And in the beige corner.

Here’s the flip side to yesterday’s post.  This is my university desk/office.

Office at university

The packing crates are those of my colleague.  You’ll see that I try to keep this desk fairly clutter free – somewhat opposite to my home study.  There’s also very few distractions, I do have a radio behind me, but it’s only on when I’m on my own and doing things which don’t involve much concentration.

I’ve only been in this office for about nine months – this time last year I was clearing out my office of about three and a half years in preparation for the move.  I share the office with Joanna, who is very patient of the stream of students coming in to see me (and I am of her student contact too).  We both had our own offices for a good while, but we are fortunate that we only share with one other, some lecturers are in offices of four.

And the view out of the window?  I can see half a tree, and the rest of the view it taken up with the view of Galton building, which along with my building (Feeney) comprises the Business School.

Enough of this frivolity, back to normal postings tomorrow.

A clean desk….

Is the sign of a sick mind?

I have two main work areas, my study at home, and my office at work. This is a ‘compare and contrast’ exercise.

This is my home study.

Home study

You’ll see that there are some ‘distractions’ – my DAB Digital radio is always on when I’m not ‘listening again’ through the computer. The TV is not connected to an aerial or Sky, only to the DVD player (under the printer). I kid myself that this is for my Open University DVD’s, but in reality I play movies and episodes of Family Guy rented from Amazon.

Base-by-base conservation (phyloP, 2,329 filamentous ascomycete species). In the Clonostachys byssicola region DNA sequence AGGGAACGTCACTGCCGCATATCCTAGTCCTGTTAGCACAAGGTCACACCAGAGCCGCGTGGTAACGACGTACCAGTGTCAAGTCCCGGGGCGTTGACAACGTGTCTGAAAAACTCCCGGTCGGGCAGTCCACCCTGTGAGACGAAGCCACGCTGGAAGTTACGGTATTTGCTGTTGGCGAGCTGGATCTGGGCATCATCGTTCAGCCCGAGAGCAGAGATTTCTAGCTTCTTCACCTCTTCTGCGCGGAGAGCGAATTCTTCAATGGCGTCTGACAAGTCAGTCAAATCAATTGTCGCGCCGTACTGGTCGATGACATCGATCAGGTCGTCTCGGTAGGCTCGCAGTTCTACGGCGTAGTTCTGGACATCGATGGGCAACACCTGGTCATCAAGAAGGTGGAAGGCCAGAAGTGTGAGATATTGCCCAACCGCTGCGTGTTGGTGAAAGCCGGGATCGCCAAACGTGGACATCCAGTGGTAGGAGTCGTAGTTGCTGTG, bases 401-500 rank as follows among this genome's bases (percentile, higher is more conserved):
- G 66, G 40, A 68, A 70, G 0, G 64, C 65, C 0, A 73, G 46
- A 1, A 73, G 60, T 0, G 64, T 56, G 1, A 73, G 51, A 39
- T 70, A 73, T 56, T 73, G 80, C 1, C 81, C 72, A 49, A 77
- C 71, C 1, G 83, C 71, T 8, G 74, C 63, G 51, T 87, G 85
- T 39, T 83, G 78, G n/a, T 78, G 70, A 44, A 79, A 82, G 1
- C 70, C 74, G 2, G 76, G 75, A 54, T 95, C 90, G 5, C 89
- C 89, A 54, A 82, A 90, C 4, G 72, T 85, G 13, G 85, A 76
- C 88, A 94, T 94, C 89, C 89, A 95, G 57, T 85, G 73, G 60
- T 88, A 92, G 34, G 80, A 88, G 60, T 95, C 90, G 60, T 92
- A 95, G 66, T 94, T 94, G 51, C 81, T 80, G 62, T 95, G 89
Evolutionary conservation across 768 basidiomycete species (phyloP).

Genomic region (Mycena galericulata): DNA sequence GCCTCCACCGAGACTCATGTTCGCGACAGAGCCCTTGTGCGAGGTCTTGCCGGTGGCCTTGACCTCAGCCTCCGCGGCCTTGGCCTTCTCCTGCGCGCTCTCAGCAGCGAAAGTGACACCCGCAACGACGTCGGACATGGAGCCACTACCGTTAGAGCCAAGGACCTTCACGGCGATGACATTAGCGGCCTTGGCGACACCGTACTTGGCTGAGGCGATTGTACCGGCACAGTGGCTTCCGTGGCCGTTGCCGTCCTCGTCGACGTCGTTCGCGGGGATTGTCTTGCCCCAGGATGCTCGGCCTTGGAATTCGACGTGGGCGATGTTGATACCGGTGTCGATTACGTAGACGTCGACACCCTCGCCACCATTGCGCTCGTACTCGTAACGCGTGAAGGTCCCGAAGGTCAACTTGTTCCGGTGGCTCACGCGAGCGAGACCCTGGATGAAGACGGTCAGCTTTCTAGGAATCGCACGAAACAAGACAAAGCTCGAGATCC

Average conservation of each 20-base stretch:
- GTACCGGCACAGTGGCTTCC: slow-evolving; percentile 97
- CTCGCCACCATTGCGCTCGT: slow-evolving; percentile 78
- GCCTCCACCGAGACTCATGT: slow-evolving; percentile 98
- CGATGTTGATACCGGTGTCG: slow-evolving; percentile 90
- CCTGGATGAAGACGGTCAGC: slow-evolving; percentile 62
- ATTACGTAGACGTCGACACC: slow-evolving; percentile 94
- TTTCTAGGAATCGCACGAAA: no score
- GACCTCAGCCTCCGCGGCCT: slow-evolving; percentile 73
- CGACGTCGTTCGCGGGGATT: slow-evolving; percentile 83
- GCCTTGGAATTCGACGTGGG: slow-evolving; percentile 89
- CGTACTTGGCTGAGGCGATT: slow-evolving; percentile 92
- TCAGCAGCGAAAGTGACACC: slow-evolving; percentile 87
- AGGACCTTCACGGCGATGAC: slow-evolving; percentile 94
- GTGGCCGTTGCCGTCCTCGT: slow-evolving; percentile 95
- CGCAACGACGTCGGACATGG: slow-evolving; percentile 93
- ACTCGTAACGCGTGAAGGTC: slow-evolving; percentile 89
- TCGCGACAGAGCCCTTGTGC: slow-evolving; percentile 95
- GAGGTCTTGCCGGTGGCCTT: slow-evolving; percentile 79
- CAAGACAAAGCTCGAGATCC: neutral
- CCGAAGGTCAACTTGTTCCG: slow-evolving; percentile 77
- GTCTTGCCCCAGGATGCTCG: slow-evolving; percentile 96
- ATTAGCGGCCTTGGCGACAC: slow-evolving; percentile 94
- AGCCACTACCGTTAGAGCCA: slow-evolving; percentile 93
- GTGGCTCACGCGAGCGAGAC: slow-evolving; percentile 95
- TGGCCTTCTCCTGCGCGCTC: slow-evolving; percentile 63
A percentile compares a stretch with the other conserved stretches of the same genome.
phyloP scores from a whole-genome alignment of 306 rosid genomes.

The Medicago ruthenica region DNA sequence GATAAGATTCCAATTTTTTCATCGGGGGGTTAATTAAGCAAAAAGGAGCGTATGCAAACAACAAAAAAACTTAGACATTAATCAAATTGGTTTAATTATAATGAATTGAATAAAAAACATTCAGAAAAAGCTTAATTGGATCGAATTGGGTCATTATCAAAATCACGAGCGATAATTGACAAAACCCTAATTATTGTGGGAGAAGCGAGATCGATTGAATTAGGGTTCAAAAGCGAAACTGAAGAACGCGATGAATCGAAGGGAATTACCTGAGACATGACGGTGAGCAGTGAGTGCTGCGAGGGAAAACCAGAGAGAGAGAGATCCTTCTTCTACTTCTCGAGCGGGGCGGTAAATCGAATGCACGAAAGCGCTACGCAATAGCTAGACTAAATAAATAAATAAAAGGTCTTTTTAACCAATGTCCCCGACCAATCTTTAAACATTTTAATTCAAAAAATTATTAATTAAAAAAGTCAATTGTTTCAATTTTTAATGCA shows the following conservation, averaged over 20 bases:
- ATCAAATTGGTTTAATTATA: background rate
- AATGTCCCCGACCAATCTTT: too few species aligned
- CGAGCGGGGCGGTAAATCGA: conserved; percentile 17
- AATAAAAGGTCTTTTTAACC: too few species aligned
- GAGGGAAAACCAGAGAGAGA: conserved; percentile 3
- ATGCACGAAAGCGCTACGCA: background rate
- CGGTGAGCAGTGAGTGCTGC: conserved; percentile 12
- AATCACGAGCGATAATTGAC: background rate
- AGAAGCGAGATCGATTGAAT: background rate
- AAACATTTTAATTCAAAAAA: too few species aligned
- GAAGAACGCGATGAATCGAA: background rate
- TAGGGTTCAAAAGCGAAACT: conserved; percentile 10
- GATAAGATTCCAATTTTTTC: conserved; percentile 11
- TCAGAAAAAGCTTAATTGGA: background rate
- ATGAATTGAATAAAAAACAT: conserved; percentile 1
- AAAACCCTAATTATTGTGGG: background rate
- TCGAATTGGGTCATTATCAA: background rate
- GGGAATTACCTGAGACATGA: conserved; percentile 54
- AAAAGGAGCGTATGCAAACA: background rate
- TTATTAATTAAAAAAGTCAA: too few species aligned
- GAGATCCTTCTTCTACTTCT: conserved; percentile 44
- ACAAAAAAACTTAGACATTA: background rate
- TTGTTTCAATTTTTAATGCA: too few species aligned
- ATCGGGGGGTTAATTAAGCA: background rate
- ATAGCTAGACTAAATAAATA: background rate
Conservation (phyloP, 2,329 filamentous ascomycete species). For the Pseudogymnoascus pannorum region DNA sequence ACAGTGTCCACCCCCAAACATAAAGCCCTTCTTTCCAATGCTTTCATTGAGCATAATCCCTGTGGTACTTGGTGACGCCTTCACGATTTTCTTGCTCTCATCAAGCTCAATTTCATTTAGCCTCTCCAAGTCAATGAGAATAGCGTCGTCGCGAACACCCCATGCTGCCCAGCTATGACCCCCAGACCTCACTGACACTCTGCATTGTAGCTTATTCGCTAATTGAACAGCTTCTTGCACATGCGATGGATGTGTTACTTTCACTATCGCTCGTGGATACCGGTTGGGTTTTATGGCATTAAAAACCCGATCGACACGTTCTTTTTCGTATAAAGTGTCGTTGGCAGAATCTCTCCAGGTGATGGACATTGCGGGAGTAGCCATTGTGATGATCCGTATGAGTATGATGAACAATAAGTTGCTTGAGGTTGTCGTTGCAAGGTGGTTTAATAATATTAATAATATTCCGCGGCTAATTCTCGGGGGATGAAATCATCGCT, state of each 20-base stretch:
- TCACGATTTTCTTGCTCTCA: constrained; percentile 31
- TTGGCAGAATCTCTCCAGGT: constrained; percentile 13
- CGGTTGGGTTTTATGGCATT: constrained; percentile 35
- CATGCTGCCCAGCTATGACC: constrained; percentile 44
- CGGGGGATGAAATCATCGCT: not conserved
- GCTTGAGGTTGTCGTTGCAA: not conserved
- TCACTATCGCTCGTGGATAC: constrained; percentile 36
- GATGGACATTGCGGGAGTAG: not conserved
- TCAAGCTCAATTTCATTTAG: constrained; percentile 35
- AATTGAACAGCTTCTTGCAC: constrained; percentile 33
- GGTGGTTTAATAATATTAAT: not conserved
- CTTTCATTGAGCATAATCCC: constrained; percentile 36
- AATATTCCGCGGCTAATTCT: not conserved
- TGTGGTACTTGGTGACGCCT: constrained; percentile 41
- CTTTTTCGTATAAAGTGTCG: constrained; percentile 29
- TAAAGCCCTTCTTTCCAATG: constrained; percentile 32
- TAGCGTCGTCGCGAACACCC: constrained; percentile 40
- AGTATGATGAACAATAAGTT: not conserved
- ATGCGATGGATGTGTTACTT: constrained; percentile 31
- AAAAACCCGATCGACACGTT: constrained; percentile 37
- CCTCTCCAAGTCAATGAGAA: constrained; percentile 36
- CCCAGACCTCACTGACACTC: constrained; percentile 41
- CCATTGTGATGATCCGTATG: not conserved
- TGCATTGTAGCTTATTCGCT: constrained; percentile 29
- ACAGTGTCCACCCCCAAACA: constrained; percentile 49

The far wall has three bookshelves, 9ft by 7ft of books, folders and course materials. This is my ‘wall of shame’, I really need to sort this out and put the books in alphabetical order, and clear out my old OU course materials. A few times I know that there’s a book that’s there, but it’s took me too long to find. One book that’s not there is my Chambers Dictionary, this is used a lot on my Creative Writing course, so is resting on my Futon just out of shot.

It doesn’t come out well in the picture, but outside my window from my usual seated position I can see a tree, and the eaves of the house next door, where birds nest, and fly in/out all day. I’m assuming my neighbours know about this… the nest, not that I stare at their roof for hours on end!